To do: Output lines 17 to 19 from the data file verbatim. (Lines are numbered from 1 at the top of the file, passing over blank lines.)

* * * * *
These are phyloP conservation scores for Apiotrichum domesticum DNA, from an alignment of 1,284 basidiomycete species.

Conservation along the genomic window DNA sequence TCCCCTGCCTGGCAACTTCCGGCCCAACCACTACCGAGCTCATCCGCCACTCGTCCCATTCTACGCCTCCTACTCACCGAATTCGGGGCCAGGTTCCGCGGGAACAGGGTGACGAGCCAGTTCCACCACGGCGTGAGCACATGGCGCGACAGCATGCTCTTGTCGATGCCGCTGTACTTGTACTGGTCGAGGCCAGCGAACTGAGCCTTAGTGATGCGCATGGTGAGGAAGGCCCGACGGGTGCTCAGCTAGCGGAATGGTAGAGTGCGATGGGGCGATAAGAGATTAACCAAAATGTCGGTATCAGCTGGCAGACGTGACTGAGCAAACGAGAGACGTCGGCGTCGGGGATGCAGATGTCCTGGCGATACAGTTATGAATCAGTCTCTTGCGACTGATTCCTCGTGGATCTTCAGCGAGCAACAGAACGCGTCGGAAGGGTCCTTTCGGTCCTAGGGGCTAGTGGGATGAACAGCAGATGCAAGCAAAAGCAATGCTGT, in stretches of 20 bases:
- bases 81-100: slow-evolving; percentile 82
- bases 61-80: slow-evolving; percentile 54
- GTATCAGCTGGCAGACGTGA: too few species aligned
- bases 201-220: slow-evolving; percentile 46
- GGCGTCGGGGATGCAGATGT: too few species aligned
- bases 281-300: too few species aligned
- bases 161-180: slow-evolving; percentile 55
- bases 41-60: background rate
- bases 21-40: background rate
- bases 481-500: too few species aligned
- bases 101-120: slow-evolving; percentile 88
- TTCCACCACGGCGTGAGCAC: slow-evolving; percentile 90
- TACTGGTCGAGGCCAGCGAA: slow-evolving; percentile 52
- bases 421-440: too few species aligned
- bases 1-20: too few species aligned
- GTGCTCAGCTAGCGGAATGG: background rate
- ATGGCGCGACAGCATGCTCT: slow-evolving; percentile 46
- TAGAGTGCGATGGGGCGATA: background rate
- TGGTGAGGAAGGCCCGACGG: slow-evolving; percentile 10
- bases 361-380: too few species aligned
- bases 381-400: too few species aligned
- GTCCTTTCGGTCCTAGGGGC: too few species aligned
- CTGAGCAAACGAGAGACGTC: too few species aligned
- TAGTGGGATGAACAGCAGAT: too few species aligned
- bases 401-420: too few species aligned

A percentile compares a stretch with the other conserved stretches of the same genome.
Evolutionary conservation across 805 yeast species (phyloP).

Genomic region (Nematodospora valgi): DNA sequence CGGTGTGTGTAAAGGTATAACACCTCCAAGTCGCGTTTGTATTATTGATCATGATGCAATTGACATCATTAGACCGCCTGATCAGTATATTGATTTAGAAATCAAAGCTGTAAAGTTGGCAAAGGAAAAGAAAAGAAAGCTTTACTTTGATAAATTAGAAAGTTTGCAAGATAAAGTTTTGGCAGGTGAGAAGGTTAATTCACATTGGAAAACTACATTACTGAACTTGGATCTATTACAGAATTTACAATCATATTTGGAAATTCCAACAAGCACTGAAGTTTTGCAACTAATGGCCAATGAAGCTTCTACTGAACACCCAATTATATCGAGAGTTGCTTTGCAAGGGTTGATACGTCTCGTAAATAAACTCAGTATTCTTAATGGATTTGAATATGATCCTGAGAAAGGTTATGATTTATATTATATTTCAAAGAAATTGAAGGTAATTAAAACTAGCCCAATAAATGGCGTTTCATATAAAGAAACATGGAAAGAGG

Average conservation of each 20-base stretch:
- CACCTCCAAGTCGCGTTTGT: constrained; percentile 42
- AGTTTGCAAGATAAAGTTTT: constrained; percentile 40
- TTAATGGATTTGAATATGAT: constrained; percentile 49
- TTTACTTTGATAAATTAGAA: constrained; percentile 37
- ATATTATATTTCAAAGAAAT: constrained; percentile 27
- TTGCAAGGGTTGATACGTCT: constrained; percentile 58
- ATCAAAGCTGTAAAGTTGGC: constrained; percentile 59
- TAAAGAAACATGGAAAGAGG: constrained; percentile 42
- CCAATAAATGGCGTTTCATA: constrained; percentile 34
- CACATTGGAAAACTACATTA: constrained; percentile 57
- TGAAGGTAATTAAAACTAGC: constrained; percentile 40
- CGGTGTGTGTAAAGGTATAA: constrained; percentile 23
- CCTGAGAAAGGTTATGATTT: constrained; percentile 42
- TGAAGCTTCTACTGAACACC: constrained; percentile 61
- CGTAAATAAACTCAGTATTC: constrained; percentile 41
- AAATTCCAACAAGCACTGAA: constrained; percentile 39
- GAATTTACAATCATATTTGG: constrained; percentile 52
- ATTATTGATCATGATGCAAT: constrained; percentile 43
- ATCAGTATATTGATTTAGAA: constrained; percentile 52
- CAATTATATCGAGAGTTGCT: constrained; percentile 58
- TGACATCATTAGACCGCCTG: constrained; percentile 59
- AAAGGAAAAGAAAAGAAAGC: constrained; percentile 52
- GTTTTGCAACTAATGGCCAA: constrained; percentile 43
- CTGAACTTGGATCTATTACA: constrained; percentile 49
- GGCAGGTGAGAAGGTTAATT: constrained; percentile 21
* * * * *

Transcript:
- bases 1-20: too few species aligned
- GTGCTCAGCTAGCGGAATGG: background rate
- ATGGCGCGACAGCATGCTCT: slow-evolving; percentile 46